A different look at Disney...

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Will It Go Round in Circles

Part one of this story may be found at this link.

In 1959, the Disneyland-Alweg Monorail, operating—as the steam trains—under the sponsorship of the Santa Fe Railway, became the first daily operating monorail in the western hemisphere. The rectifiers and shops of the Monorail were constructed in the northeast corner of the property, outside the Berm, since the Monorail operated only in Tomorrowland. So far, history has been selfish, and no photograph of the original Monorail facility has yet surfaced publicly.

Disneyland Railroad Roundhouse
Note the Santa Fe blue cross logo on the second monorail car.

When it was finally realized that the expanding fleet of the Santa Fe & Disneyland railroad needed improved living quarters, it was decided to combine the Monorail and steam train maintenance and storage facilities into one structure.

Disneyland Railroad Roundhouse
Walt Disney in an undated publicity shot.


It's difficult to ascertain exactly when the new Disneyland roundhouse was completed, but we can logically surmise that it was in place by 1965 or '66, by the time two new Holiday Blue and Green trainsets were added, which provided better viewing of the Primeval World Diorama. The trains of the Santa Fe and Disneyland Railway now had a new home, and everything was packed up and sent east to the new facility.

The old roundhouse survives to this day, as a shop where ride vehicles are refurbished. Embedded in the pavement in front, mute witness to the Santa Fe & Disneyland's earliest days, are the remnants of the original roundhouse lead tracks.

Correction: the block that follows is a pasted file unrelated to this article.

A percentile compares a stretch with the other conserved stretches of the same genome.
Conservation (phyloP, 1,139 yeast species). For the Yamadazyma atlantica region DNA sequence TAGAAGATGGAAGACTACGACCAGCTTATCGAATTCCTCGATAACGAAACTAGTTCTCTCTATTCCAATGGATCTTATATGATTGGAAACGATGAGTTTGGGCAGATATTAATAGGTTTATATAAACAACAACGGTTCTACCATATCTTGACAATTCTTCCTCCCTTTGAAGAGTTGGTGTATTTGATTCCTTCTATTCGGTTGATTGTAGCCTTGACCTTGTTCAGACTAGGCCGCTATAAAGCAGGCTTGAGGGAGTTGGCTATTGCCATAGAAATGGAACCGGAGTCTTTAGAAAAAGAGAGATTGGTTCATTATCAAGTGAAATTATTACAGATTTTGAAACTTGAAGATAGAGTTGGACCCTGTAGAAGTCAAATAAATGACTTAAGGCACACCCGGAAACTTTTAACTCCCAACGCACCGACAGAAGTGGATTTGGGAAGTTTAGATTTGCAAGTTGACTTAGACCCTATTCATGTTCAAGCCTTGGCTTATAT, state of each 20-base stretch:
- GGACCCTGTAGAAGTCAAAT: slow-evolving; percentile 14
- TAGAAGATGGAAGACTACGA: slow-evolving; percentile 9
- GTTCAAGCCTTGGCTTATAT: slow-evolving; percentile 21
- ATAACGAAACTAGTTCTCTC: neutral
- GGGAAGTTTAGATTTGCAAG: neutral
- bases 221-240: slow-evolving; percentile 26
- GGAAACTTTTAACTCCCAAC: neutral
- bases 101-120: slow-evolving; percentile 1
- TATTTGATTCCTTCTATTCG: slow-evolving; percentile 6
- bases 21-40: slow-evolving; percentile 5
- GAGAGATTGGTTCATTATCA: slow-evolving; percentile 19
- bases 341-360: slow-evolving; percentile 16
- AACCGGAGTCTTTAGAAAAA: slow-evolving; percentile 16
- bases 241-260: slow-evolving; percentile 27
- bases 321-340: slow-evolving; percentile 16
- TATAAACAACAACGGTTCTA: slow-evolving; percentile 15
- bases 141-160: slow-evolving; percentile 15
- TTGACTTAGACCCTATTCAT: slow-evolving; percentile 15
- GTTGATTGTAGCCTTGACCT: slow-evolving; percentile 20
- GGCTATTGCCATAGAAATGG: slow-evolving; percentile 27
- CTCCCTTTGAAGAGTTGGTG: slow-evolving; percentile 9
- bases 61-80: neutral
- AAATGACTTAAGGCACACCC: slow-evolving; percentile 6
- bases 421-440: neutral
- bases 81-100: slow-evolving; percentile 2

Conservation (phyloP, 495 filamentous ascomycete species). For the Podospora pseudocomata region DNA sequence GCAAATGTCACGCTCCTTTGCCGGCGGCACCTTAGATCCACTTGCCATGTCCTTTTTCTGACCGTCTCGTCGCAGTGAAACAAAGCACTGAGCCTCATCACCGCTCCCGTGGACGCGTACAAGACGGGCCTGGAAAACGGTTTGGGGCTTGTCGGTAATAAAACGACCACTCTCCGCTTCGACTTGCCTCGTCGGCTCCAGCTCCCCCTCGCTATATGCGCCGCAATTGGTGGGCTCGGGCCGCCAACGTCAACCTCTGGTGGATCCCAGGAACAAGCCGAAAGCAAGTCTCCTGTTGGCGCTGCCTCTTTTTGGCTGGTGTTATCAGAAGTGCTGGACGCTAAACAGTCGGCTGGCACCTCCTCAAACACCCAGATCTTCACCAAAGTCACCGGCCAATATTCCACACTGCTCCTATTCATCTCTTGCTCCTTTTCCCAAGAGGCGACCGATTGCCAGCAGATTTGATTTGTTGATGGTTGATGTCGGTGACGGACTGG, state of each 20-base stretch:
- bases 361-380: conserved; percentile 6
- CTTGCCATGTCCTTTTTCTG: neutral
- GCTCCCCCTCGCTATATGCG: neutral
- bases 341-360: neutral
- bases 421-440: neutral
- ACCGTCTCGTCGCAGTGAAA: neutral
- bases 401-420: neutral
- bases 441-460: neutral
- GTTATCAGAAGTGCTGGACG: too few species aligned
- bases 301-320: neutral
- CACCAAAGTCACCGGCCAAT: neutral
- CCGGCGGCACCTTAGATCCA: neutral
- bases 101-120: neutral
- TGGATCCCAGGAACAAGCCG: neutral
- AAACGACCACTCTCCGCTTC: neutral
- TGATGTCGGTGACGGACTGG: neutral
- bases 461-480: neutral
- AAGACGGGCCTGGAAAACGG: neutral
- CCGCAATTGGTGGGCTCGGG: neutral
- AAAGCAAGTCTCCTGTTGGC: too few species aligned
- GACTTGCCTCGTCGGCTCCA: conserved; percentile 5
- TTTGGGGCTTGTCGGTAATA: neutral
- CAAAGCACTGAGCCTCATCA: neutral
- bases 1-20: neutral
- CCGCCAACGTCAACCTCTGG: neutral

Disneyland Railroad Roundhouse
Disneyland Railroad Roundhouse
Here you can see the old roundhouse area as it exists today, with ride vehicles in
various states of rehab. At the top of the upper photo is the break in the Disneyland Berm
where the trains used to access the mainline. Photos courtesy David "Darkbeer" Michael.

The "new" roundhouse was and is quite a facility. The switch off the mainline was placed on the outskirts of Tomorrowland, and again it swept backwards and to the left, effectively camouflaging the now-visible backstage area (this time, the trains didn't pass through a tunnel to get backstage; they passed through a very noticeable cut in the Berm).

Disneyland Railroad Roundhouse
With the Monorail switch track above, the roundhouse lead of the
Disneyland Railroad snakes its way off-stage to the left.

Once past the Berm, the track was split into the four roundhouse tracks. The Santa Fe supplied genuine AT&SF switch lanterns, with red and green lenses, which were placed on top of the switch control mechanisms, lending even greater authenticity to the line.

Disneyland Railroad Roundhouse
Once backstage, the tracks split again before entering the roundhouse.
Photo courtesy Preston Nirattisai.

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© 2007 Steve DeGaetano

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